sometimes all the research in the world is related to something that we're struggling to put into place for ourselves, whether it's related to our work (eg, creating a sales funnel for your blog) or personal (eg, learning to stop the mindless Facebook scroll.) Sometimes it's impossible to learn to do those things by ourselves, and we need the words of someone who doesn't know us to guide us in the right direction.

Related - How to choose the right expert for you

The explosion of online courses means that there really is someone out there who can teach anybody anything, so pay close attention, because the right person often pops up when you least expect them (or can afford to pay them, so take a chance!)

How do you get yourself writing again after a break?
linking up with Capturing Life

5 comments:

  1. I love the 'do the good stuff first' idea!

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  2. I wish I could do the good stuff first, but I refuse to wake up any earlier than I already do for work! It's something I'd like to do once I get to find a job that doesn't have such a crappy commute.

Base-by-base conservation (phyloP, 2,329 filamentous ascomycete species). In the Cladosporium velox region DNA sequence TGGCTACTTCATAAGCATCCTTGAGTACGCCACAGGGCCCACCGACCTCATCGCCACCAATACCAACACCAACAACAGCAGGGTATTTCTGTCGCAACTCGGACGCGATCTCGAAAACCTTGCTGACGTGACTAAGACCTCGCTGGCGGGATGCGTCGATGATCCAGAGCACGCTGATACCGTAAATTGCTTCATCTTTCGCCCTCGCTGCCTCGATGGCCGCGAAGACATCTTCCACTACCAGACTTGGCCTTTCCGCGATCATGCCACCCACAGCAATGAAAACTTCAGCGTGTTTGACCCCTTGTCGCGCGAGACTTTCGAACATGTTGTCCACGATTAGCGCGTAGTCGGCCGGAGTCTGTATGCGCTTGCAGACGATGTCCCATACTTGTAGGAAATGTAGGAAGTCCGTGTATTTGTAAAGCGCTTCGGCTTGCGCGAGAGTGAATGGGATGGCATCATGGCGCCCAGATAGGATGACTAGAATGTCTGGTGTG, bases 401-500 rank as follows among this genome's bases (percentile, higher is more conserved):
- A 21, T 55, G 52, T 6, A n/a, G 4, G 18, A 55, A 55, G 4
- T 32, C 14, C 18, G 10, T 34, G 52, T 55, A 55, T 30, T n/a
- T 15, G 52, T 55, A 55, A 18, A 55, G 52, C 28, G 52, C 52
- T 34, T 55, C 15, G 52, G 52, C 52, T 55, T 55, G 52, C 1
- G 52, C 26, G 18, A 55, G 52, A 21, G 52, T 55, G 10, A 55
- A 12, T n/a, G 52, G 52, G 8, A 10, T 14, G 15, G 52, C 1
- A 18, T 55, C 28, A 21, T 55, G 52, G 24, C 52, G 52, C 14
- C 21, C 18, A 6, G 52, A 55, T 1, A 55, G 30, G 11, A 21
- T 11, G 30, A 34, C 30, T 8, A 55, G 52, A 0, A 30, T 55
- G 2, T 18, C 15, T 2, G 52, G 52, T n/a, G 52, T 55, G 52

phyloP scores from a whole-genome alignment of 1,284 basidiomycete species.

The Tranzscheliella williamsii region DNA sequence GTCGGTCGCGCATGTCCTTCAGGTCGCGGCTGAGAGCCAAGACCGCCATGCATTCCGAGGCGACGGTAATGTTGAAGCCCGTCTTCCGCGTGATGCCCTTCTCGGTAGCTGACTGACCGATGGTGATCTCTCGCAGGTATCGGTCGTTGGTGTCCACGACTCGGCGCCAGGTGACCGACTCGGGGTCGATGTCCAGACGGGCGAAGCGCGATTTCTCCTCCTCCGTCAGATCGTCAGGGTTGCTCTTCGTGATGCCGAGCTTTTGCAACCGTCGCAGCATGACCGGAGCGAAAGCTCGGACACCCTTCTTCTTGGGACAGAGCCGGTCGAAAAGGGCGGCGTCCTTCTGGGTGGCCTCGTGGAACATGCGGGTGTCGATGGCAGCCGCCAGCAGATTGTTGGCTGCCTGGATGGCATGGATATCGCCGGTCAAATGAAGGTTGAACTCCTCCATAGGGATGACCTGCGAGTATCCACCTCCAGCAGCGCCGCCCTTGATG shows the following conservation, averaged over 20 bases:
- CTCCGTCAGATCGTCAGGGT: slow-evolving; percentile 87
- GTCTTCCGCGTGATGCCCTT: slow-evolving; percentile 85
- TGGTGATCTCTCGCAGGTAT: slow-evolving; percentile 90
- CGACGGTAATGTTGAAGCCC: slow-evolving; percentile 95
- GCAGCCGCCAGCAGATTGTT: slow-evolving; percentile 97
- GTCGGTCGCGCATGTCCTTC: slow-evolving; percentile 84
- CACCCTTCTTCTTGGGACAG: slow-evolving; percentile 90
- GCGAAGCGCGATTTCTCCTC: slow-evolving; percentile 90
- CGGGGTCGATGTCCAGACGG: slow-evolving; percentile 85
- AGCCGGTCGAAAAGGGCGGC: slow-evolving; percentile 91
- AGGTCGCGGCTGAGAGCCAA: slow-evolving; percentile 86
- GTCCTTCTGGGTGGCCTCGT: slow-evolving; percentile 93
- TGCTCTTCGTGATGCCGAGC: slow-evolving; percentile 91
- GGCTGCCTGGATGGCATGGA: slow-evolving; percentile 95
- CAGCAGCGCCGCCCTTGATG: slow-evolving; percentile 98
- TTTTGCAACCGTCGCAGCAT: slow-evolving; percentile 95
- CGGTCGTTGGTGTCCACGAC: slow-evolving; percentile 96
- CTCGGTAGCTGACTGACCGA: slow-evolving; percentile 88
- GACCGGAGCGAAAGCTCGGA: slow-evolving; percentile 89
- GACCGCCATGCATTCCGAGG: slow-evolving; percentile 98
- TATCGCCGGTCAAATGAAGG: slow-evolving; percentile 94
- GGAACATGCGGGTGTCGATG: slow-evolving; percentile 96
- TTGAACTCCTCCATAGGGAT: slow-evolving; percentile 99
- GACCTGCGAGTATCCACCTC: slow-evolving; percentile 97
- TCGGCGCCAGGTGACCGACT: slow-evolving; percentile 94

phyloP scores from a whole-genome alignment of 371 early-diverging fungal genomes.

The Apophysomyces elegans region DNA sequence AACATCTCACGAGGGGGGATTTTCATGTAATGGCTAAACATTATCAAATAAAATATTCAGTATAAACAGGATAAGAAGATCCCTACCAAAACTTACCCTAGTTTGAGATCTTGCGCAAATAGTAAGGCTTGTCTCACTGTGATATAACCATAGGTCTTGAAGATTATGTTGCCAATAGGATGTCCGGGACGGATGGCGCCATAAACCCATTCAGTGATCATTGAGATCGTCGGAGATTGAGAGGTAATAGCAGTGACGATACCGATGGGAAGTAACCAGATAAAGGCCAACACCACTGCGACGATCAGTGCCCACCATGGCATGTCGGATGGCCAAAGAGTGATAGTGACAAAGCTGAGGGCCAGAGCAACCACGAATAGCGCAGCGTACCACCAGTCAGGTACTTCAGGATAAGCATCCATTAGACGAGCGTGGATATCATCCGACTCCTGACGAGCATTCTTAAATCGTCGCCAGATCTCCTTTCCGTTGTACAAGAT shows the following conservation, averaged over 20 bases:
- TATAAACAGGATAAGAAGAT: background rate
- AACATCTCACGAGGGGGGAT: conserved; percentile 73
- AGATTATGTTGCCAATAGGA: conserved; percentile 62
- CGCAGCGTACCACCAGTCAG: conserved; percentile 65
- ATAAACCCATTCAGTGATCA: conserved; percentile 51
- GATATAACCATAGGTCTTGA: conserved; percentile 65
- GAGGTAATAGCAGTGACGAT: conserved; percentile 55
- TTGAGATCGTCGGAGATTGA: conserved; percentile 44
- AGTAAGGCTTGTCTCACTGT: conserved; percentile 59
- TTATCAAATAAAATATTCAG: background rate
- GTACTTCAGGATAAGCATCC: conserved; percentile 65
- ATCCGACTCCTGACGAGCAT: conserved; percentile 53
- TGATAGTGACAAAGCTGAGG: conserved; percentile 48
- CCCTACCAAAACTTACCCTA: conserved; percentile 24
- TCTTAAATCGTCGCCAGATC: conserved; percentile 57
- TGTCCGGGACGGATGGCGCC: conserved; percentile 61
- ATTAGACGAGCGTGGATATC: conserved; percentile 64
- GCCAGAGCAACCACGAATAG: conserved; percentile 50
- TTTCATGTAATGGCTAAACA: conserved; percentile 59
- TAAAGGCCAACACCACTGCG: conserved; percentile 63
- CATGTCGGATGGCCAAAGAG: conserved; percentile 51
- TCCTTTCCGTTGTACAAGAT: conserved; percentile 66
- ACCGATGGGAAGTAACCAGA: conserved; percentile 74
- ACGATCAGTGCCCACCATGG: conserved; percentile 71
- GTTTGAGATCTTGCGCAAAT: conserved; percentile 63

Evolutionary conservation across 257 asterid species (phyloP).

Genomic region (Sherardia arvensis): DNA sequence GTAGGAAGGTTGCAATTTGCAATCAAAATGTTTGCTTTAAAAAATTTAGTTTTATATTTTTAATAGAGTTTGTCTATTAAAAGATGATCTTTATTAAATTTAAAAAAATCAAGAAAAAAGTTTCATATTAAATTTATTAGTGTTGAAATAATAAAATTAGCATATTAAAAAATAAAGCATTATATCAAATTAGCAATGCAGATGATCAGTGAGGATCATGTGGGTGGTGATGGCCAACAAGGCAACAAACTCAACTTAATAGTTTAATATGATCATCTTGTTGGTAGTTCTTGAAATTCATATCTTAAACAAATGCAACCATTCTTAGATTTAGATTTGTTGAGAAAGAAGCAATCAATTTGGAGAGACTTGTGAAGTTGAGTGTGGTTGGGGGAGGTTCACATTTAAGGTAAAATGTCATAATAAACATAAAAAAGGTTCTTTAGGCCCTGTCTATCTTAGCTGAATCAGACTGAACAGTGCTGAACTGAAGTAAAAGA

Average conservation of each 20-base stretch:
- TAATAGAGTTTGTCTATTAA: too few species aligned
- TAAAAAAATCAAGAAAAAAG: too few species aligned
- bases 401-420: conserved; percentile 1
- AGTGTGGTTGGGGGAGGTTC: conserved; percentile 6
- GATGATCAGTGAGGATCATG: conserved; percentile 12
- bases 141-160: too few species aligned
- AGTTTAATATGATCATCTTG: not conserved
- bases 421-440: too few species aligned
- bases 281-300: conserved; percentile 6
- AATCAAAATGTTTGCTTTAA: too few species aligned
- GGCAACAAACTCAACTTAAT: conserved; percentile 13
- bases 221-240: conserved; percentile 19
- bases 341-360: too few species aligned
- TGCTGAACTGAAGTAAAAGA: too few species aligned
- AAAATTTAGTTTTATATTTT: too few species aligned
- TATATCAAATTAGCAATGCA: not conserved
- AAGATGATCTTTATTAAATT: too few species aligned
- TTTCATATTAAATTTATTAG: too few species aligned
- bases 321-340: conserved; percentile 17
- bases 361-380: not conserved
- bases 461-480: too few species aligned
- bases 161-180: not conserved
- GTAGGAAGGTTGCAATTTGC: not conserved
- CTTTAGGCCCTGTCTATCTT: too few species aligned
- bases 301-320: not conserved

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  3. That is great advice for my freelance writing. I do tend to spend an awful lot of time researching and it can definitely cloud your own writing. #teamIBOT

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  4. So many great tips, Cate! i think I really need to get that Cold Turkey thing, the amount of times I've found myself mindlessly scrolling through FB and realize that I've just wasted 3 hours of prime work time is appalling! I really need to curb it!

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  5. I love hearing the "do the good stuff first" ... I always feel kinda guilty when i do (because i hear to many people say you need to "eat the frog") but you are so right about it feeling good to get your teeth into something you love first up.

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I love reading comments from you. Thank you for taking the time to share your thoughts. xox